Out of the Woods, Into the Trees: Trout Lake Research on the Streets of Fond du Lac

This is Part 3 of a 3-Part series on an ambitious summer research project exploring how trees manage their water supplies and respond to drought. You can read Part 1 here and Part 2 here.

by Sydney Widell – When Brian Schlaff and I park our car on Birch Tree Lane, a quiet road that meanders past rows of tidy, mid-century homes and well manicured trees, I have a surreal feeling that we could be anywhere in America.

This tree is equipped with a sap flow sensor (beneath the space blanket!) that records the movement of water through the tree, and an accelerometer that measures the tree’s sway. Photo: S. Widell

In fact, we are in Fond du Lac, Wisconsin — where researchers from the U.S. Geological Survey and the Environmental Protection Agency, as well as UW-Madison, have converged on this block to monitor a neighborhood tree removal project slated for next summer. The removal has given them a unique opportunity to study the role different species of trees play in managing stormwater.
Brian is an undergraduate working for PhD candidate Dom Ciruzzi at Trout Lake Station, 200 miles to the north. Dom is interested in the relationship between trees and groundwater, and how that relationship changes during times of drought.
Most of the research they are doing this summer has taken place in the Northern Highland State Forest, which encompasses Trout Lake. The Fond du Lac project takes advantage of an idea Dom has been developing over the last three years of his research.
The concept applies an engineer’s solution to an arborist’s dillema: Finding the most efficient way to monitor a tree for water stress – whether it’s growing on a suburban park strip or in a remote corner of a state forest.
Like any tall building or bridge, trees sway in regular patterns. Dom is finding that trees experiencing drought sway differently than trees with dependable water access.
Tree sway is a function of the mass and the stiffness of the tree. Both of those things are related to the amount of water moving through a tree at any time — the more water stress a tree experiences, the less massive and stiff it is. Kind of like a flower in a vase, Dom explains.
“What we think is that when these trees are water stressed, they actually exhibit different swaying motions,” Dom said. “If we continuously track trees’ swaying motions, and also get some understanding of their water status from tracking the water in the soil, the leaves and the sap, we can start making a story that says trees sway like this under these conditions.”
Brian photographs the trees’ canopies. Later, researchers will use a computer program to calculate the leaf cover area at each site. Photo: S. Widell

Dom uses a tree’s acceleration to measure its sway with the same technology your iPhone uses to measure your step. The device is called an accelerometer, and it’s what Brian is installing at the six Fond du Lac field sites today.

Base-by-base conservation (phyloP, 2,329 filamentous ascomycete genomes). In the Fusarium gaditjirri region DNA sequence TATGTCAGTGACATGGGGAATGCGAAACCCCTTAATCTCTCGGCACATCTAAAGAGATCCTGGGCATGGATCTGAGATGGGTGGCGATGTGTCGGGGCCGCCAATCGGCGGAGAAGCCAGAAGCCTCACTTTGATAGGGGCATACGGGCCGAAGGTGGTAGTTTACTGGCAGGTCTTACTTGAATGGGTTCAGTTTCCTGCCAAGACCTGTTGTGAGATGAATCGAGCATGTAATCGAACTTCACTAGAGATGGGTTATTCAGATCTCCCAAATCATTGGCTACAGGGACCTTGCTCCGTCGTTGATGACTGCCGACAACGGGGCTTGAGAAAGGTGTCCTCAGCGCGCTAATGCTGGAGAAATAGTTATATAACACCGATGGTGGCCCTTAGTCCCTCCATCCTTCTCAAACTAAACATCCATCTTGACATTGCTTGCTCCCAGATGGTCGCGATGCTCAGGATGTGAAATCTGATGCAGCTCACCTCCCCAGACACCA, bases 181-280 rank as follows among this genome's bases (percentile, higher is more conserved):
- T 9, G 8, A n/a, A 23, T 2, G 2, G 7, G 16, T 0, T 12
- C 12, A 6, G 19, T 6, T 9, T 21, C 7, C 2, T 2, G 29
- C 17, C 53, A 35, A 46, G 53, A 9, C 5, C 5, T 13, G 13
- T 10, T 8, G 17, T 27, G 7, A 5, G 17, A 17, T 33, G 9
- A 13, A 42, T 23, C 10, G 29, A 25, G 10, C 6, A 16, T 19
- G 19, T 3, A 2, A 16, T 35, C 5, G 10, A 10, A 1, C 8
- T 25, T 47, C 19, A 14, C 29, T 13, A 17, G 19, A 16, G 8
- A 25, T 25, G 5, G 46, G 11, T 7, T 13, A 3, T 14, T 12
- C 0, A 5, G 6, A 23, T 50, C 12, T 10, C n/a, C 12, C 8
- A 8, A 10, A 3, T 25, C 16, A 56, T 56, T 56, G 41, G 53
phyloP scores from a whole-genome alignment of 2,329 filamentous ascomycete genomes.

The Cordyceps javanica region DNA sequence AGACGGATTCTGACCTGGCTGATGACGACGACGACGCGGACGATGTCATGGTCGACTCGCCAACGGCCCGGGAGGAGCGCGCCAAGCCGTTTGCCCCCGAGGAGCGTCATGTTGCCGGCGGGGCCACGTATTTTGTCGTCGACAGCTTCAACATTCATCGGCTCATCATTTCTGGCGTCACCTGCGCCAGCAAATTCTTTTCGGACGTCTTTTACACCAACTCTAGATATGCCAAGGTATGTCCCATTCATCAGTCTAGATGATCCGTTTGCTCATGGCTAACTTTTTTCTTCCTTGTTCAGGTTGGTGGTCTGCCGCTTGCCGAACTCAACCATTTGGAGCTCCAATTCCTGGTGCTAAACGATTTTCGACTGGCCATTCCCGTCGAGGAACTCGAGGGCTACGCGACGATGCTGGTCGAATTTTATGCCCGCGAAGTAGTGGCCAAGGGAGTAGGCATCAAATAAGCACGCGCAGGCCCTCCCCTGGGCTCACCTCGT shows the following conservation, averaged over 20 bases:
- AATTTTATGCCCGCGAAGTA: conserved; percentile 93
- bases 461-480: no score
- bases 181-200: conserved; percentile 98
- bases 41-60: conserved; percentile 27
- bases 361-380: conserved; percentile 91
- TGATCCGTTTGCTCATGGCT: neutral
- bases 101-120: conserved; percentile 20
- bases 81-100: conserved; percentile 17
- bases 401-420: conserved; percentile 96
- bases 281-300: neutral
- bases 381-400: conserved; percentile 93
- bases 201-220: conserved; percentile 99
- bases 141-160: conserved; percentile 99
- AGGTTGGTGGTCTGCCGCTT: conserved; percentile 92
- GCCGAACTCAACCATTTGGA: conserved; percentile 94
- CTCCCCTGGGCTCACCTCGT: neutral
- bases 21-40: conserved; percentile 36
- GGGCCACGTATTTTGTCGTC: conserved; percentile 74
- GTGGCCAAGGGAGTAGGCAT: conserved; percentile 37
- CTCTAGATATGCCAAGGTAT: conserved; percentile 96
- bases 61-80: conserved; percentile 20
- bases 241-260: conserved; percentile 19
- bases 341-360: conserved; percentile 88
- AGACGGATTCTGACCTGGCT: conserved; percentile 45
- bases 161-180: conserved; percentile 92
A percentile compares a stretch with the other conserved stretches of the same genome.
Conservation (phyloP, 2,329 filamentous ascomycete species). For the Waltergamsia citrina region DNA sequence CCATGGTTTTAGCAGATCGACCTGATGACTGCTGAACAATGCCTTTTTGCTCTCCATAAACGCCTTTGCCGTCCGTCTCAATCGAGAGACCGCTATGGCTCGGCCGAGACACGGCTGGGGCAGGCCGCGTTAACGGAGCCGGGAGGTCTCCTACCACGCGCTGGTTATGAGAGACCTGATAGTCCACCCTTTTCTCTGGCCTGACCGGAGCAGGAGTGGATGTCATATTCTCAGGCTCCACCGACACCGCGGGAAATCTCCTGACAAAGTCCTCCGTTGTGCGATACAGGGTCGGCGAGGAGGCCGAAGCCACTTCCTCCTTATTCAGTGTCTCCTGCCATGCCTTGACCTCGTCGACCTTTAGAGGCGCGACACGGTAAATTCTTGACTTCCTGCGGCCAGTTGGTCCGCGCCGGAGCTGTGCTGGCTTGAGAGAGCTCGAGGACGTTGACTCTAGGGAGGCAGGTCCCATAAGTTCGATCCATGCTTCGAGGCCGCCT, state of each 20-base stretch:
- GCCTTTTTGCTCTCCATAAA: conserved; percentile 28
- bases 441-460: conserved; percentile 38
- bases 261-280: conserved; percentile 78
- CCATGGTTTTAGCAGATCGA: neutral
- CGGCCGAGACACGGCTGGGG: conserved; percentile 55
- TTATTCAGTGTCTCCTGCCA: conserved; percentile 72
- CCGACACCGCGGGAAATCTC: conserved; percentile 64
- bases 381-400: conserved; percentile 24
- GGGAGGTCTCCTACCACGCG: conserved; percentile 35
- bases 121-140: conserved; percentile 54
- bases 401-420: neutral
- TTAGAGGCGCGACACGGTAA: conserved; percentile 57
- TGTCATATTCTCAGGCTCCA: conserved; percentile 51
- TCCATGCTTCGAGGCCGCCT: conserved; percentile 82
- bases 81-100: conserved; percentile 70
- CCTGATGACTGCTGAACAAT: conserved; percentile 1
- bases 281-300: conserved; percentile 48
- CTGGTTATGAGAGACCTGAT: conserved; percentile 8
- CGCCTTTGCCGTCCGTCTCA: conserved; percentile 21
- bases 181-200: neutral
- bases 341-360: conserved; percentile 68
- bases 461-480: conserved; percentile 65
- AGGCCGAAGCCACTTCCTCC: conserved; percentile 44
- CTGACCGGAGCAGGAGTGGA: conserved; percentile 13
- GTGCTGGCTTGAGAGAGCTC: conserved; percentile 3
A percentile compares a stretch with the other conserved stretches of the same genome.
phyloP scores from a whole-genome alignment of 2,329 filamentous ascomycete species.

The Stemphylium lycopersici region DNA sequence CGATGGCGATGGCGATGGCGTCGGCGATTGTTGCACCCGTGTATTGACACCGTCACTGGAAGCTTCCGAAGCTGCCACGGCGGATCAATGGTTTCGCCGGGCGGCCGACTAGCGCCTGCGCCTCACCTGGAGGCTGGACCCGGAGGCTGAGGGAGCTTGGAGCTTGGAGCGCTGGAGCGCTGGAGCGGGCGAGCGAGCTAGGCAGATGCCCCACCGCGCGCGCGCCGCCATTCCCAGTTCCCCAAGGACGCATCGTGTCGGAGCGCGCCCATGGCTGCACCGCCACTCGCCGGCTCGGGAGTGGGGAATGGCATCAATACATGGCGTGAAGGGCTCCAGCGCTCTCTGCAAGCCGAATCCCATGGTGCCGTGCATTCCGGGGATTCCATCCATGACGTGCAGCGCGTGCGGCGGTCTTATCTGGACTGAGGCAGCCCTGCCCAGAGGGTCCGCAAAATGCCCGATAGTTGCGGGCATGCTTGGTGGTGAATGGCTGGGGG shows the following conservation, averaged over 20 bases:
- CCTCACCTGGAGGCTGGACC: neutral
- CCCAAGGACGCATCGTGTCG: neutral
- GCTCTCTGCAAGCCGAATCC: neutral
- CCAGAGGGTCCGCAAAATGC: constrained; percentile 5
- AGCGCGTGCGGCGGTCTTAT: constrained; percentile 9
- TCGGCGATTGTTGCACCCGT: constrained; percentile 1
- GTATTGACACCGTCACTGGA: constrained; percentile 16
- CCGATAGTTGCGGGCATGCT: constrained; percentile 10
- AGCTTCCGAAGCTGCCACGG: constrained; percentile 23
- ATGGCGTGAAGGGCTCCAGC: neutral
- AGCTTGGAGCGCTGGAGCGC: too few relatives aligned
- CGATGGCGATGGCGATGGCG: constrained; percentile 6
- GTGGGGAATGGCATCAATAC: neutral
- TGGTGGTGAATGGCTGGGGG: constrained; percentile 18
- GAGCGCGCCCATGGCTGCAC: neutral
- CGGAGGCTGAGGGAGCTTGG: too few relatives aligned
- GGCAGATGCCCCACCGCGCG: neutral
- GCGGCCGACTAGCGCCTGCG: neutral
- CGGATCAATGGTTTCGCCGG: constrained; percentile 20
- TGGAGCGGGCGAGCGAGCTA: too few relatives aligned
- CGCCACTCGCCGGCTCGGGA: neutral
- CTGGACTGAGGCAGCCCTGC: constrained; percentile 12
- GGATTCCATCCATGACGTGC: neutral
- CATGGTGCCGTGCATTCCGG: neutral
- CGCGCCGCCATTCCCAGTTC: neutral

“When you take a step, the accelerometer understands that you’re taking a step and counts it. When you’re in a roller coaster, the accelerometer can quantify the acceleration you’re feeling, that sense that your heart is dropping,” Dom explained. “We’re bridging that understanding of what acceleration can be used for to not necessarily track the steps of trees, but to track their movement.”
To put the wallet-sized accelerometers onto the trees, Brian has to physically climb them.
Luckily for Brian, the trees in these park strips are not that tall, and he never has to climb more than 10 feet in the air. At Trout Lake, Dom would sometimes have to scale 30 feet up a trunk to mount an accelerometer even though, in his words, he’s “totally horrified” of heights.
Now, Dom’s team uses high powered slingshots to rig pulleys in the taller trees, and they deploy the accelerometers that way.
“This project has really tested my ability to come up with a truly unique method,” Dom said. “If there was a space for Macgyver in science, I feel like this project would fit in that space. The methods we’re using are just so bizarre.”
There’s no such thing as a lunch break when you have six accelerometers to deploy. The Pioneer Road Culvers has become a go-to for Brian. Photo: S. Widell

But Dom also said he thinks that the innovative, cross-disciplinary ways of thinking about drought that make this project bizarre are what make it important as well.
“Traditionally, hydrologists and ecologists think about drought a little differently from each other,” Dom said. “What a grad student before me started… is bridging the hydrological and ecological responses of ecosystems to drought together.”
Where Dom said hydrologists tend to focus on the physical implications of drought — like rainfail or streamflow, ecologists may think about it in more biological terms.
And drought is a problem that is only expected to get worse across the state in the next century. Climate models show that Wisconsin should expect more intense and frequent droughts that last for longer periods of time in the coming decades.
For the state’s forests, Dom said that trend may mean declining production, groundwater depletion and reduced biodiversity.
“A goal of studying drought now is to understand how we can better face forest and ecosystem challenges in the 21st century,” Dom says. “If we are to expect drought to increase in frequency, duration and intensity, then we need to prepare.”
Back in Fond du Lac, Brian and I wind our way out of the neighborhood, leaving the trees outfitted in their new scientific garb, swaying imperceptibly as we begin to better understand their patterns and what those movements mean.

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